There's also a charmingly human integrity behind the play. It was Wilde's last smash hit before his spectacular downfall; the play being pulled due to his infamous conviction for homosexuality. It's rather touching to see him shine so bright and carelessly here, and rather tragic to know his ascension would soon see him fly too close to the sun (or rather, to Queensberry's son). I remember reading somewhere that 'earnest' was code among Wilde's gay scene for 'homosexual', and while this is disputed by literary detectives, it is rather fantastic to think of that and know that 'The Importance of Being Earnest' was up there in lights in London's West End, with Wilde smiling secretly, even as the unwitting crowds who poured through the doors would not have accepted the importance he placed on being, well, 'earnest'. Even if this speculation is not true – though I hope it is – the play still finds good eating in showing its characters living a double life and riding over the conniptions this causes among the duller people around him. Both feather and maul, The Importance of Being Earnest hides a lot of steel beneath its silk. In keeping with its themes, there's a serious weight beneath its triviality. ( )
1 vote MikeFutcher | Sep 30, 2023 |
Oscar Wilde es un genio del diálogo. Me encantó El Retrato de Dorian Gray y decidí leer esta obra de teatro, que me ha parecido también maestra. ( )
  InigoAngulo | Sep 2, 2023 |
Probably one of the best books (or plays) I’ve ever read. Wilde’s style is infectiously delightful, and almost every paragraph had me in splits. His grasp of the very upper class he was later part of for a while is unparalleled, and the satire is all the more perfect for it. The characters are a blast, the story’s premise is so ludicrous that it reads like a Bollywood masala movie (except infinitely better), and the ending is such a cute one too!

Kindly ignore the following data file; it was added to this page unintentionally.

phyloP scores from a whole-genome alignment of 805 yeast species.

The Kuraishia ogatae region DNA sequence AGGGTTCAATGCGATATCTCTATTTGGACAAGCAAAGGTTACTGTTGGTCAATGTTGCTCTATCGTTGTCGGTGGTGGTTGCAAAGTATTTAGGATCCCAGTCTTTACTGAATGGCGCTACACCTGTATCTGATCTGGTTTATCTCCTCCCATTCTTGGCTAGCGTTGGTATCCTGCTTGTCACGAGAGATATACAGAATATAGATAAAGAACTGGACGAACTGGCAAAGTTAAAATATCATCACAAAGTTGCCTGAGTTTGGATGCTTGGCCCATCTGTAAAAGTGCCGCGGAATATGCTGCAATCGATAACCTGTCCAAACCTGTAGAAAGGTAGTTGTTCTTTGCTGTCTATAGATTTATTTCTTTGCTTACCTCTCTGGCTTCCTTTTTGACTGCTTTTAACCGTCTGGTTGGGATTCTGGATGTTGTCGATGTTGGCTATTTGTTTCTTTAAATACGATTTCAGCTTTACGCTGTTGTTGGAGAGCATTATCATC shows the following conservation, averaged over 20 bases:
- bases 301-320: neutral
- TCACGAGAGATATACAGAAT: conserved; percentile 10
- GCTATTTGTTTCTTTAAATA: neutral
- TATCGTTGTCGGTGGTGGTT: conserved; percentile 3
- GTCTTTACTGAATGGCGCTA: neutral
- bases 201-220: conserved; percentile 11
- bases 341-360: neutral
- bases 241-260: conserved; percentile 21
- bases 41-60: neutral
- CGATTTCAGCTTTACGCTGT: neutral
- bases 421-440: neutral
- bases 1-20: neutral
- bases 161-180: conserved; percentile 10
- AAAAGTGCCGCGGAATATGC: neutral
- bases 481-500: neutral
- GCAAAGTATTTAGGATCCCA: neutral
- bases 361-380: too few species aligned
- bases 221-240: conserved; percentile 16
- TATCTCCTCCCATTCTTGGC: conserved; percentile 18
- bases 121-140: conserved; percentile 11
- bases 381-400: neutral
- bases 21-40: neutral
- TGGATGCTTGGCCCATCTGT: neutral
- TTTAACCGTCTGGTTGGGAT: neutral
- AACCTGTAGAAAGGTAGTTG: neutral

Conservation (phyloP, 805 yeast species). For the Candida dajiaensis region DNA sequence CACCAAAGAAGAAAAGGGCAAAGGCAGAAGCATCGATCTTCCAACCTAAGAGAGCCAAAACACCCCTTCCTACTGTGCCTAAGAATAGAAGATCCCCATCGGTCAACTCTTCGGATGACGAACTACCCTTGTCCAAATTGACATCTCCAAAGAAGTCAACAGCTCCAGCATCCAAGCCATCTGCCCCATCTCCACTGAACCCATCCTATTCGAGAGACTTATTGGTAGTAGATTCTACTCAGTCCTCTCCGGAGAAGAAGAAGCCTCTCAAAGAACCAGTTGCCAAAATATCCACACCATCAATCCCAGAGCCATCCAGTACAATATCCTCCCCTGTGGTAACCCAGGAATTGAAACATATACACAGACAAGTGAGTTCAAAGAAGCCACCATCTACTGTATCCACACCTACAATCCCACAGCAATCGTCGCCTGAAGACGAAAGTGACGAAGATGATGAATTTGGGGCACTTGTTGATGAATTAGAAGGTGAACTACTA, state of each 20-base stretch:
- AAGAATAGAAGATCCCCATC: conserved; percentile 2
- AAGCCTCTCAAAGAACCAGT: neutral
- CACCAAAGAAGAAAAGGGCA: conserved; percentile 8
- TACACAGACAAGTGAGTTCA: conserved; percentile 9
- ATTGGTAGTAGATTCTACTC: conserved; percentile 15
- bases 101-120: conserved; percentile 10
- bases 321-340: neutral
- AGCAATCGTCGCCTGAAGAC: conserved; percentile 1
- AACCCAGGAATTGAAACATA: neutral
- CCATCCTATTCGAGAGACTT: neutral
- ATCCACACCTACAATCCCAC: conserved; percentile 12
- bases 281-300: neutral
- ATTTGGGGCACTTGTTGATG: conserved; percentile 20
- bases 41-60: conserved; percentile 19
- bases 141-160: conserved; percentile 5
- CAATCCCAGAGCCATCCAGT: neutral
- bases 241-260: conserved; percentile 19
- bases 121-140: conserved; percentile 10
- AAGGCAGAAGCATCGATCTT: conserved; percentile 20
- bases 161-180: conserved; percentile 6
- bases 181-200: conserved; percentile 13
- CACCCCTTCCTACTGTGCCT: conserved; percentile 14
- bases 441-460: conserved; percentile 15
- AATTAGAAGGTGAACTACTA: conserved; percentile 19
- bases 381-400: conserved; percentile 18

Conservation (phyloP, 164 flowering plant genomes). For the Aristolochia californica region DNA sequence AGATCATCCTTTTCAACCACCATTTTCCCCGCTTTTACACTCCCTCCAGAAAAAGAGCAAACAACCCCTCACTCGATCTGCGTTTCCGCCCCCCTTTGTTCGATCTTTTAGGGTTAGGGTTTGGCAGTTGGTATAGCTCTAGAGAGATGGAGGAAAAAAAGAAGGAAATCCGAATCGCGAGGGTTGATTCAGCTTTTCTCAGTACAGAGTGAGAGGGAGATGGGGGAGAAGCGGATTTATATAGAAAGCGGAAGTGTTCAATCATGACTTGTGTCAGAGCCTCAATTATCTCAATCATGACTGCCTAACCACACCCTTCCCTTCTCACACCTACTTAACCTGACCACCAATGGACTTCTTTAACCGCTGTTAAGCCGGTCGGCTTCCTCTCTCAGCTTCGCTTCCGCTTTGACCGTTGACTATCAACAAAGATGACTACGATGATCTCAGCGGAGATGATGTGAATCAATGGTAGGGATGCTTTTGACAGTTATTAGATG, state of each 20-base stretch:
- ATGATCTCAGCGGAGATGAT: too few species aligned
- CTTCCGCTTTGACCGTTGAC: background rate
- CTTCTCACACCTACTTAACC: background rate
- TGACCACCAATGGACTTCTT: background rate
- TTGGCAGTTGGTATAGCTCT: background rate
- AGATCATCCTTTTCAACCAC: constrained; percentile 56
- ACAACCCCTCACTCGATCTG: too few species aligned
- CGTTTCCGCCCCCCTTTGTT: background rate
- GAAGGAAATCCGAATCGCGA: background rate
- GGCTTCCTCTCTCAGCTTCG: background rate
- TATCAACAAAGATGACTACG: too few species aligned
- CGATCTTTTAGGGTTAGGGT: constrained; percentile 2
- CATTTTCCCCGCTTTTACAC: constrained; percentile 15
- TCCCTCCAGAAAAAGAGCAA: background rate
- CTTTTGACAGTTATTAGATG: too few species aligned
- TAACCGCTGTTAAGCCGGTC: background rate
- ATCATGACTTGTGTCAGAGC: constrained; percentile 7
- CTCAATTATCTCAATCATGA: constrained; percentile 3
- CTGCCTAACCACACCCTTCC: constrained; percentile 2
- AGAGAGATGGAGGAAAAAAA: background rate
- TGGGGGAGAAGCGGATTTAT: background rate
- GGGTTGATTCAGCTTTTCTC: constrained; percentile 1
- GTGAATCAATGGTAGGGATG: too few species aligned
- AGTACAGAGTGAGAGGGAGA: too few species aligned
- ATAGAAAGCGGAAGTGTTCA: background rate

It’s such a short and simple read that I’d recommend this to anyone of any age, no matter what your preferences in reading are. ( )
  SidKhanooja | Sep 1, 2023 |
A very entertaining play by Wilde, with his typical wit and witticisms and oxymoronic statements. ( )
  BenKline | Aug 14, 2023 |
Showing 1-5 of 162 (next | show all)

» Add other authors (101 possible)

Author nameRoleType of authorWork?Status
Wilde, Oscarprimary authorall editionsconfirmed
Abbey, GrahamNarratorsecondary authorsome editionsconfirmed
Agate, JamesContributorsecondary authorsome editionsconfirmed
Beerbohm, MaxContributorsecondary authorsome editionsconfirmed
Bergl, EmilyNarratorsecondary authorsome editionsconfirmed
Busch, CharlesNarratorsecondary authorsome editionsconfirmed
Carrier, DonaldNarratorsecondary authorsome editionsconfirmed
Dickson, NeilNarratorsecondary authorsome editionsconfirmed
Evans, EdithNarratorsecondary authorsome editionsconfirmed
Gascoine, JillNarratorsecondary authorsome editionsconfirmed
Gielgud, JohnNarratorsecondary authorsome editionsconfirmed
Hankin, St. JohnContributorsecondary authorsome editionsconfirmed